Ergo, as of this morning, we have received the following entries,
Snowdog, "Day 25,915 of My Incarceration"
Torainfor, "Life Sentence"
Topher, "Methuselah Unbound"
Al, "The Disconnect"
As always, even if you haven't submitted an entry this week—even if you never submit an entry in any week—you're invited to read, comment on, and vote for your favorite. Don't be shy about leaving feedback on the authors' sites, either. Writers thrive on knowing that someone out there is actually reading their words. The winner will be announced on Sunday.
And now for this week's challenge.
Southern Knights: The Movie
It's the year 2013. After the unquestionably stellar box-office performances of Jonah Hex, Superman: Man of Steel, X-Men Origins: Wolverine 2, The Green Lantern, Batman: Subtitle TBD, X-Men Origins: Magneto, The Hands of Shang-Chi, Deadpool, Spider-Man 4, Thor, Superman: Woman of Kleenex, The First Avenger: Captain America, Batman: The Case of the Near-Fatal Spandex Jock Itch, Silver Surfer, Nick Fury, Ant-Man (Ant-Man? They're making a movie out of frickin' Ant-Man?), and The Avengers, culminating in Dwayne "The Rock" Johnson's Oscar-winning Best Supporting Actor performance as Race Bannon in Jonny Quest—
Hey. I only made up two of these titles.
—the powers that be in Hollywood have discovered a terrifying truth. They have used up all the known comic book-based properties, and so they begin a frantic search for unknown properties, and this naturally leads them to our mutual friend Henry and The #1 Super-Team of the South, The Southern Knights!
David Shenk - alias Electrode - Atlanta's first and foremost protector. Connie Ronnin - wielder of the psychic sword. Dragon - the last of his race, able to assume the human guise of Mark Dagon. Kristin Austin - petite, but endowed with incredible strength. Together, they are the Southern Knights!For more background information on the Southern Knights, read the wikipedia article.
[Digression. However, if you have not already read Henry's excellent series, "Writing for Comic Books," you should also find time to squeeze that in.And now for the next part, I want you to imagine that you are Henry.
2. Nuts & Bolts
3. Starting to Write
4. Writing the Complete Plot
5. Writing the Full Script
7. Alternative Publishing
8. Writing Comics vs Writing Prose
10. Publicizing, and Dealing with Success or Failure
12. Setting & Milieu
Things started off quite promisingly. Their people talked to your people; everyone was way enthusiastic. Preliminary options and non-disclosures and all that stuff got shuffled back and forth and signed, and then you heard those three magic words: "Let's do lunch." Of course, that meant flying out for lunch in Hollywood, so now you're sitting here in Lou on Vine, eating your zucchini tarte and not really tasting it, and trying to keep from screaming as—oh, say, someone like Michael Bay educates you on just what "adaptation" means.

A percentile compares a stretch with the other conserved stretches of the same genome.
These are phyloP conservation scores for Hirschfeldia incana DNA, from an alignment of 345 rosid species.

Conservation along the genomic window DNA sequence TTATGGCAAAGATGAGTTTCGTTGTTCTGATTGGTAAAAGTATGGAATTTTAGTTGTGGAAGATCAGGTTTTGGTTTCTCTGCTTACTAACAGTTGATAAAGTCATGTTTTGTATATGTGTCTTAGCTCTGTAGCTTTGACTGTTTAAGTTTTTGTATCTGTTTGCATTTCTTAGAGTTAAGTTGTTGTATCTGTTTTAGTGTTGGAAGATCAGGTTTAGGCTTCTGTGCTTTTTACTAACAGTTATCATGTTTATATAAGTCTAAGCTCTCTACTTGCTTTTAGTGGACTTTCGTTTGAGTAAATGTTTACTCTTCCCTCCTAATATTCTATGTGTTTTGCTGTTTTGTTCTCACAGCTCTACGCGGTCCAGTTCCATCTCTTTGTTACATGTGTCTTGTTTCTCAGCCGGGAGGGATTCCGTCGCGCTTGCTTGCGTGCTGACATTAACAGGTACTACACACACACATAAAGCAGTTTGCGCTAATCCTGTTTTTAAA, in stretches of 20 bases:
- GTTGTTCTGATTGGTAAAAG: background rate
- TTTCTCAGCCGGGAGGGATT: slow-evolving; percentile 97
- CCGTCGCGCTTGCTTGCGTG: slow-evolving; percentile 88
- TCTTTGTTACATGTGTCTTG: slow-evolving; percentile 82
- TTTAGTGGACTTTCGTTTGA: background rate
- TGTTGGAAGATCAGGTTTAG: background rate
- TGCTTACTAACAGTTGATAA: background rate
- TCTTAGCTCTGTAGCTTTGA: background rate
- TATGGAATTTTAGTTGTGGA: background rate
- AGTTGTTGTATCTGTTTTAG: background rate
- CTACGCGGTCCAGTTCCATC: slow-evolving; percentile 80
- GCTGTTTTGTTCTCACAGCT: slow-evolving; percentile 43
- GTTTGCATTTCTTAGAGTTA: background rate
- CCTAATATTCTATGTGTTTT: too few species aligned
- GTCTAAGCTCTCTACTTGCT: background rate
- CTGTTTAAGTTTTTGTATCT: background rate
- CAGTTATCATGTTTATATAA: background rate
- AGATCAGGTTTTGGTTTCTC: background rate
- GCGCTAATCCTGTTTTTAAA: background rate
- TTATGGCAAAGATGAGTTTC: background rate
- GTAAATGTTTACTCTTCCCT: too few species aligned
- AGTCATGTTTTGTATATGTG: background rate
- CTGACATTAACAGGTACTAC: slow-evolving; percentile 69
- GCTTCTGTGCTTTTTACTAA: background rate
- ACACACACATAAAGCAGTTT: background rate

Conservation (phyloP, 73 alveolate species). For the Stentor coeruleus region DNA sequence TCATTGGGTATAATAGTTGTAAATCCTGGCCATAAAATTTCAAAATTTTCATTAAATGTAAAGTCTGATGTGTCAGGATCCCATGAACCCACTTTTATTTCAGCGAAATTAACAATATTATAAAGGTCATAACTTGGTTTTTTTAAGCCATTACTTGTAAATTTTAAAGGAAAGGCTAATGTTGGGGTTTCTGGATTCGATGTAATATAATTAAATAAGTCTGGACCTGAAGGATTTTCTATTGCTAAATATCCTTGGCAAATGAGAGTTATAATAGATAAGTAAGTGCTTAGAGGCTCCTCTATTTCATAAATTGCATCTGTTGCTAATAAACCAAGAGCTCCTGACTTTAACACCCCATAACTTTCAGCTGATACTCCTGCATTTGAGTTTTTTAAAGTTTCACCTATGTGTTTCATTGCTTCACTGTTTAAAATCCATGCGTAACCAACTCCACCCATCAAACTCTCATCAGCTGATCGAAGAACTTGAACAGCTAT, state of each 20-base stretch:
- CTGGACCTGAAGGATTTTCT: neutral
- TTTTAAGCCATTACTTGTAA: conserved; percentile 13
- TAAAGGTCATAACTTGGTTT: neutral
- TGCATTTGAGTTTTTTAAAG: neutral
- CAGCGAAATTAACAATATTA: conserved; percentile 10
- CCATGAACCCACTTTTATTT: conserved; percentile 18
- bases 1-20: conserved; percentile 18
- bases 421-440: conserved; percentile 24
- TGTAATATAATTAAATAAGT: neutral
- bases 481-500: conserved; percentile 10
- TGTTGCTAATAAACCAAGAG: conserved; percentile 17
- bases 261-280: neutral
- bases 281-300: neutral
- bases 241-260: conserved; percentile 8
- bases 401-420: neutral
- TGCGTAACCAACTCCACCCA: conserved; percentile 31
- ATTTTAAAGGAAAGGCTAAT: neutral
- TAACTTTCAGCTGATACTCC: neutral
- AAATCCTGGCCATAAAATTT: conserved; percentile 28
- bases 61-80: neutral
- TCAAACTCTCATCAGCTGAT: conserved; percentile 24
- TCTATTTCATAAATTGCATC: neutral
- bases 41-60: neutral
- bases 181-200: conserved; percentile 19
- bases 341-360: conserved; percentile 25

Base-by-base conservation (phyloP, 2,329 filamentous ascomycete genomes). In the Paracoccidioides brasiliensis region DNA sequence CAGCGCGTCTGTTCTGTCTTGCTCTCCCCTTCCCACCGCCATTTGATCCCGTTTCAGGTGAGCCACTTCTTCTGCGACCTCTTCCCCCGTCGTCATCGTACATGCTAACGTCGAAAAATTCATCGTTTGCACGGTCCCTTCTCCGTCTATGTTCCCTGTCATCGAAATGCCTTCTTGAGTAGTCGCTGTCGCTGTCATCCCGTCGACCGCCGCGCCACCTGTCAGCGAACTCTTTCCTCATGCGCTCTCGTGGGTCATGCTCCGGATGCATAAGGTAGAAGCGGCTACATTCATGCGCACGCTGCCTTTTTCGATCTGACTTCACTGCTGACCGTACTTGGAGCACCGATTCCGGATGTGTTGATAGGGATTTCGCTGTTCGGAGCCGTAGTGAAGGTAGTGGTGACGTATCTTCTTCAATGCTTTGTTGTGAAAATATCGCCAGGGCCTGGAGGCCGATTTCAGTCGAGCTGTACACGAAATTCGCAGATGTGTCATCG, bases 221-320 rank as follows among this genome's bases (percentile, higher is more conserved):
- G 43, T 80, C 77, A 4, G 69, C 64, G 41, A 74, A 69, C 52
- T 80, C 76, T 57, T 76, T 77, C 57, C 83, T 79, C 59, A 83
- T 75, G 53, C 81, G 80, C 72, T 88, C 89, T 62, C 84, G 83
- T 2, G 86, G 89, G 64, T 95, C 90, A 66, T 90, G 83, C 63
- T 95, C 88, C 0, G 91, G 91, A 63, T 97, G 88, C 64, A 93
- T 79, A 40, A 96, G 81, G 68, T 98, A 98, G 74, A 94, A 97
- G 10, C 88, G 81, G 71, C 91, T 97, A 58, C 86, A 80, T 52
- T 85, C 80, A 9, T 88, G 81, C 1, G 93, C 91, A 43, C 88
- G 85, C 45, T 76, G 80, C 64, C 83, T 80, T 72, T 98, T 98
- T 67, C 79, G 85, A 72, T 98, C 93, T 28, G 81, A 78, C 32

"Yeah yeah," he says, "I really love these characters. But you know, film is a different medium, so we're going to have to make a few—minor, you'll hardly notice them!—changes.
"For example, Kristin here—we'll, I'm seeing Jessica Simpson in the role, so we'll have to make her a little more—well, edgy, y'know? I mean dangerous. I mean sexy. I mean slutty. So if maybe you could get your people to whip out a few rough sketches, change her costume a little, put her in Daisy Dukes and a wet t-shirt, that'd help us a lot."
You gently set your fork down, lift your glass of water, and take a sip, hoping the glass hides your expression of disgust.
"And this supporting guy here, Bryan Daniels: well, I'm not supposed to tell you, but we've got Jeff Foxworthy's people interested. So do you think maybe you could make him funny? I mean, this armor mechasuit thing he wears; could you, like, make it look like it was put together in a junkyard from old Trans Am parts? See, I'm thinking he's like Tony Stark, but a broke-ass redneck Tony Stark."
Your fingers tighten convulsively around the glass, and you set it down before you break it.
"Speaking of redneck, this whole Atlanta thing just doesn't work. Too many people know Atlanta. I dunno, maybe we'll have them take a trip to L.A. or New York or something like that. We can figure it out in the rewrite. But I'm seeing these guys as being based in some down-home backwoods redneck holler, like, say, Hookworm, Mississippi. If we can work that in, I'm sure we can get Brett Favre to do a cameo as an old retired superhero who gives them a pep talk. I'm thinking we'd call him 'The M.V.P.'"
You look again at your zucchini tarte, and wonder if you should send it back and ask for a double-shot of Maalox or just throw up.
"You see," the filmmaker says, as he leans in close and conspiratorial. "The way I envision it, this film is just made to be X-Men meets Dukes of Hazzard."
And that's when you suddenly realize you have a butter knife in your hand and are tensing up to lunge across the table and core his Adam's apple...
Okay, one more role change. You are now P. T. Haack, the idea person in the Hollywood screenwriting team of Haack & Rouen, and you're working on the script treatment for the Southern Knights movie. Your job is write a brief synopsis of the story line that will answer the question: just how badly can Hollywood
As always, we're playing by the loosely enforced Official Rules of the Friday Challenge, and playing for whatever is behind Door #3. The deadline for this contest is midnight Central time, Thursday, 9/3/09.
(And once again, many thanks to Henry, for being a good sport and being gracious enough to let us use his characters for this challenge!)